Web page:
The suggests that there may not be a whole lot of changes on the mortgage regulation front in 2022. That said, come October the formal definition of what can be a Qualified Mortgage will be changing from one requiring the use of a maximum 43% debt-to-income (DTI) ratio to one that uses an Average Prime Offer Rate (APOR) threshold. This technical change (and the expiry of the so-called “QM Patch” for Fannie and Freddie to buy QM loans even with higher DTIs) should not have all that much impact on credit availability, and some borrowers with great financials but higher debt levels may even see improved access to credit.
One area of regulation that may bring more scrutiny is how mortgage servicers worked with borrowers requesting assistance and forbearance help during the pandemic. Regulation X’s mortgage servicing rules were temporarily amended when the pandemic broke out, but the greater flexibility afforded to lenders and servicers came to an end in November 2021. A joint release on November 10, 2021 from regulators noted “The temporary supervisory and enforcement flexibility announced in the April 2020 Joint Statement no longer applies and the agencies will apply their respective supervisory and enforcement authorities, where appropriate, to address any noncompliance or violations of the Regulation X mortgage servicing rules that occur after the date of issuance of this statement.”
First, let’s get it out of the way. Even after more than 13 years of being the wards of the government, there is little likelihood that Fannie Mae and Freddie Mac will be re-released as private companies anytime soon, or even significantly reformed.
That’s both good and bad new. The mortgage market has functioned well in times of stress because the GSEs are still in place and continue to operate in the same manner as they have for years, and this continuity and reliability is important for proper market functioning. The bad news is that they are so large and dominant that “private” mortgage lending has been crushed down to almost a niche in the market, and this can stifle innovation and limit access to credit for lesser-served groups. As well, new conforming loan limits cover mortgages up to almost $1 million in high-cost areas, leaving little space for even private-market jumbo mortgages in which to operate.
One issue with having such large entities is that they dictate terms and conditions in the market to a great degree. Despite years of profits (almost all being “swept” back to the Treasury) and less-than-feared risk of losses tied to pandemic forbearance, risk-based Loan Level Pricing Adjustments are still keeping the cost of credit somewhat higher than it would otherwise be. The best quality borrowers might only see marginal increases in their costs, but for those further down the credit scale these LLPAs can add as much as 1-2 percentage points to their interest rate, making mortgages less affordable.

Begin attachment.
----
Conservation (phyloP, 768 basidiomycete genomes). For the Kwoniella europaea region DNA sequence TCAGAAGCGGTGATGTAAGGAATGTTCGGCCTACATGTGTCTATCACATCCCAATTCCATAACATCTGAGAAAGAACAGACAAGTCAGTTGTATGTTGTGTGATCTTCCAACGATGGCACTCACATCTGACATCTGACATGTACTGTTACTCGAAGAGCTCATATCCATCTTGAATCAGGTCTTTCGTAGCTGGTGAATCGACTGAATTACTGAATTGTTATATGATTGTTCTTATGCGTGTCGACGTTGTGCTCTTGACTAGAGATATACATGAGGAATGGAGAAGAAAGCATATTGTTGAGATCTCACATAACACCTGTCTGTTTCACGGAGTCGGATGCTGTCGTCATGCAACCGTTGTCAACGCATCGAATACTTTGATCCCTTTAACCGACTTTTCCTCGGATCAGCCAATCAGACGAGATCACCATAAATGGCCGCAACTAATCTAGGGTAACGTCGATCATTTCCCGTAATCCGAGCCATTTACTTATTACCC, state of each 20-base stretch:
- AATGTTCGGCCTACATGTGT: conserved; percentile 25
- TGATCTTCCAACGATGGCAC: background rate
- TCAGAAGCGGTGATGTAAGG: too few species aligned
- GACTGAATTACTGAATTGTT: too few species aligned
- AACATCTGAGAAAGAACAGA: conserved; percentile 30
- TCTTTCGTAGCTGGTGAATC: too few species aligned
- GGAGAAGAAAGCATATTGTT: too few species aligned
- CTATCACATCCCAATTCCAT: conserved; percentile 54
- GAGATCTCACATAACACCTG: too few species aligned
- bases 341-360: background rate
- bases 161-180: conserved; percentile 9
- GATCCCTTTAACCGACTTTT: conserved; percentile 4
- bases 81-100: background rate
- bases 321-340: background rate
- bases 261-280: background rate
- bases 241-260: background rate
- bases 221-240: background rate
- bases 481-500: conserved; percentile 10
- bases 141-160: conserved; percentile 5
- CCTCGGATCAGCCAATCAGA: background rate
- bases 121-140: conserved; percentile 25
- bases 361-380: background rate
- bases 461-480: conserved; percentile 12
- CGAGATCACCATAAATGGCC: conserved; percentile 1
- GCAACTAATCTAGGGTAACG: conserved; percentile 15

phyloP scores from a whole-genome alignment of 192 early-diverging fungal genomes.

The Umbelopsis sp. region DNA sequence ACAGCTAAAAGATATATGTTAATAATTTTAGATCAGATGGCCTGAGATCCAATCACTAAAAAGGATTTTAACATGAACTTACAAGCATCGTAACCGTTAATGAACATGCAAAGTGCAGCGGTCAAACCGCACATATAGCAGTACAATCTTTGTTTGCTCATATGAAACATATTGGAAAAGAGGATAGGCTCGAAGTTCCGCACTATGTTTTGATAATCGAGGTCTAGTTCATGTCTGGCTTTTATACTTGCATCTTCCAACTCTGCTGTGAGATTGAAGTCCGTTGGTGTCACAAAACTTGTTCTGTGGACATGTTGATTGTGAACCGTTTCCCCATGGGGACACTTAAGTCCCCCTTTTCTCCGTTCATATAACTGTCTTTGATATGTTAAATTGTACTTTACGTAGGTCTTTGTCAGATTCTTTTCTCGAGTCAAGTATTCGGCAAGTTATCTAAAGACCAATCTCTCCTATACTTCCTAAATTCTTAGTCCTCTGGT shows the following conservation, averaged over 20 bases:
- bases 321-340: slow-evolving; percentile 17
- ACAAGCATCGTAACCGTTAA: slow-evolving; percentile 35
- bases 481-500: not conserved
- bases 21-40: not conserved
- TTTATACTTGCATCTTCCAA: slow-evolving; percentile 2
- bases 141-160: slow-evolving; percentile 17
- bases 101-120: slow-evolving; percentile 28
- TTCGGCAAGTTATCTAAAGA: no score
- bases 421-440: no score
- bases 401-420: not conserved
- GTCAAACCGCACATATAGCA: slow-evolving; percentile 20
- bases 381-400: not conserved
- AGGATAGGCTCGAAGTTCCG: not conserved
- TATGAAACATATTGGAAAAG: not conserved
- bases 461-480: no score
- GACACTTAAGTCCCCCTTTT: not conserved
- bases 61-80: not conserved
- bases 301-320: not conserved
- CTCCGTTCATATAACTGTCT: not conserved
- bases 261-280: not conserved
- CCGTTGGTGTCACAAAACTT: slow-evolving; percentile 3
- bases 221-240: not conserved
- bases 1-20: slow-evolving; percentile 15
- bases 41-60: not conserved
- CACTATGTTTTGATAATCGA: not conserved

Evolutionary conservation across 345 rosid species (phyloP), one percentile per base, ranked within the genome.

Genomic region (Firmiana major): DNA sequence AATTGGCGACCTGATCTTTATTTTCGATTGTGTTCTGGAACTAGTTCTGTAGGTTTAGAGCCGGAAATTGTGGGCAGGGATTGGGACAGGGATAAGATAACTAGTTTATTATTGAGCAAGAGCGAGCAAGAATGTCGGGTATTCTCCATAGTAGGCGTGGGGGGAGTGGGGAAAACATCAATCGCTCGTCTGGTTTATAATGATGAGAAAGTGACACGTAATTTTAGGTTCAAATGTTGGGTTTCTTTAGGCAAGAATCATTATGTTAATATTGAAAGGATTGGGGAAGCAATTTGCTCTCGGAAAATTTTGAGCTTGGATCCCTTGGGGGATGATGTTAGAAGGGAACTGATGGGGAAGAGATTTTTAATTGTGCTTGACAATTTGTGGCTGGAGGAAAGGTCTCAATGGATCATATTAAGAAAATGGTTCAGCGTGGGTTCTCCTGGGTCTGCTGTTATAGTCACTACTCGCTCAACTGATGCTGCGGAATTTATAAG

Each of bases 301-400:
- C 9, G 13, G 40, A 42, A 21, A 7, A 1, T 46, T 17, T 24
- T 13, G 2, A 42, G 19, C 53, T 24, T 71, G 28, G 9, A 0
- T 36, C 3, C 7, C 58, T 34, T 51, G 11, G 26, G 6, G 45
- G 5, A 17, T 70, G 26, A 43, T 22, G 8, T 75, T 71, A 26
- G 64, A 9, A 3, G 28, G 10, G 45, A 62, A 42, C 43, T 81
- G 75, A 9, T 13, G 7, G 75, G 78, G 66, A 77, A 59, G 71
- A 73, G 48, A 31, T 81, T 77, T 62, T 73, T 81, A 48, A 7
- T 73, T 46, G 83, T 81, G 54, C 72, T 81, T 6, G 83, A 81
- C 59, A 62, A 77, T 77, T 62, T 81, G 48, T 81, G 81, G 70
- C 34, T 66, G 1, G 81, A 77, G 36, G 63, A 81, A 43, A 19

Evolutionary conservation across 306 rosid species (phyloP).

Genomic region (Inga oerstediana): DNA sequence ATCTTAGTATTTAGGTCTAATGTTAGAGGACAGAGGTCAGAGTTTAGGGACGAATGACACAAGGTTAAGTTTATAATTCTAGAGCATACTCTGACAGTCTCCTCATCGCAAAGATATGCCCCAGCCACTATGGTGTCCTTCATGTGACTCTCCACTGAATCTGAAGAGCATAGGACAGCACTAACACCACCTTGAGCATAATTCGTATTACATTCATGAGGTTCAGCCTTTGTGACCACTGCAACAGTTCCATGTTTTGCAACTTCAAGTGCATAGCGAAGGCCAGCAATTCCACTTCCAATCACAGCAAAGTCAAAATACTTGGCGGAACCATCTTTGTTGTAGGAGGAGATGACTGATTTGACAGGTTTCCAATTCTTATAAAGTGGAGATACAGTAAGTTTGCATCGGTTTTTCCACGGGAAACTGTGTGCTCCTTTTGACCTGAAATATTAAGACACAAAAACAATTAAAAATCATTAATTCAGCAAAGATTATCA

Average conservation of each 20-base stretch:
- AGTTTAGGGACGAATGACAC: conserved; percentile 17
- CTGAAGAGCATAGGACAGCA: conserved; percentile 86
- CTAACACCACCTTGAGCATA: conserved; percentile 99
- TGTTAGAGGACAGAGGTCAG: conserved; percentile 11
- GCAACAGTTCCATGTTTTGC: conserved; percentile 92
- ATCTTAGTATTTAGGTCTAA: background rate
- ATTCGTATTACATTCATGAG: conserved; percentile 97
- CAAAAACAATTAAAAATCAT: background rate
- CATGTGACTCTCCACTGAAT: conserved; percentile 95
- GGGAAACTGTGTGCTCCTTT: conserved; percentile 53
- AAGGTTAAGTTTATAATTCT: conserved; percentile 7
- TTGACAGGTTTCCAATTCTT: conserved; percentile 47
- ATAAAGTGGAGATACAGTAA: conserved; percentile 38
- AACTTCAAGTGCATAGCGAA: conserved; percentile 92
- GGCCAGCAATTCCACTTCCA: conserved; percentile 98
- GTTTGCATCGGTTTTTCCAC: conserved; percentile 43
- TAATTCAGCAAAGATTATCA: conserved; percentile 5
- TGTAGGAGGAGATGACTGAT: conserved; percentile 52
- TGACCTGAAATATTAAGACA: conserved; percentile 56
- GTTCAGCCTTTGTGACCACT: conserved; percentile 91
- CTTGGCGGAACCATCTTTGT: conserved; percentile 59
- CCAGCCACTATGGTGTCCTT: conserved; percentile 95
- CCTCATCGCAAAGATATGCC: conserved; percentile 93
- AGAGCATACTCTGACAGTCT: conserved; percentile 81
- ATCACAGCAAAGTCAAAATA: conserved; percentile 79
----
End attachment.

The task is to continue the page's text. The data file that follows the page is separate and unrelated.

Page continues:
In the waning months of 2021, there has been some speculation that the new head of the FHFA (Fannie and Freddie’s regulator) might look to make some changes to LLPAs in order to help make mortgages more affordable at the margin. In 2021, a 0.5% “adverse market refinance fee” imposed during the pandemic was discontinued, and since economic conditions remain solid (and losses related to mortgages remain low) there’s a chance that we’ll see tweaks to LLPAs in 2022. We wouldn’t expect major reductions, but even small reductions can add up to big dollars (or less pronounced increases in final rates quoted to borrowers).
Similar pressure is starting to show over on the government-backed side of the market, too. In 2021, at least some calls to lower FHA’s Mortgage Insurance Premiums have surfaced from industry participants. FHA last changed its insurance costs in mid-2015, lowering up-front and annual costs by 0.5% to present levels. Premiums have been held at these levels as the FHA’s insurance fund was undercapitalized due to losses from bust-era forward mortgages and on-going losses from its Home Equity Conversion Mortgage program.
The MMIF was technically nearly insolvent back in 2013 — it had a negative capitalization ratio of -0.13% as the worst of the housing bust worked its way through the system. By 2018, the MMIF exceeded required ratios, rising to 2.76% and has only strengthened from there. For 2021, the insurance fund posted a 8.03% capitalization (four times the required level) as rising home values pushed the HECM program into the black for the first time since 2015. As well, premium collections for forward mortgages remain high as FHA mortgage insurance can’t be canceled in most cases. FHA noted that there are still some 660,000 pandemic-related delinquencies yet to be sorted out that could still cause increased losses and provided no indication that any changes in costs for borrowers were imminent.
We think there’s a good chance that both LLPAs and annual MIPs will be trimmed slightly in 2021. Risks of making and managing mortgage loans have diminished and pressures to help make homebuying more affordable seem only likely to increase as we go.
This is likely the last outlook that will include a section covering the trends in underwater mortgages. By our own analysis from FHFA data, we reckoned that the last of the top 100 metro markets we’re tracked in our Home Price Recovery Index hit the finish line in the second quarter of 2021. The Bakersfield, CA metro was the final market to achieve full recovery of home values lost in the housing bust, a process that took nearly 15 years to complete.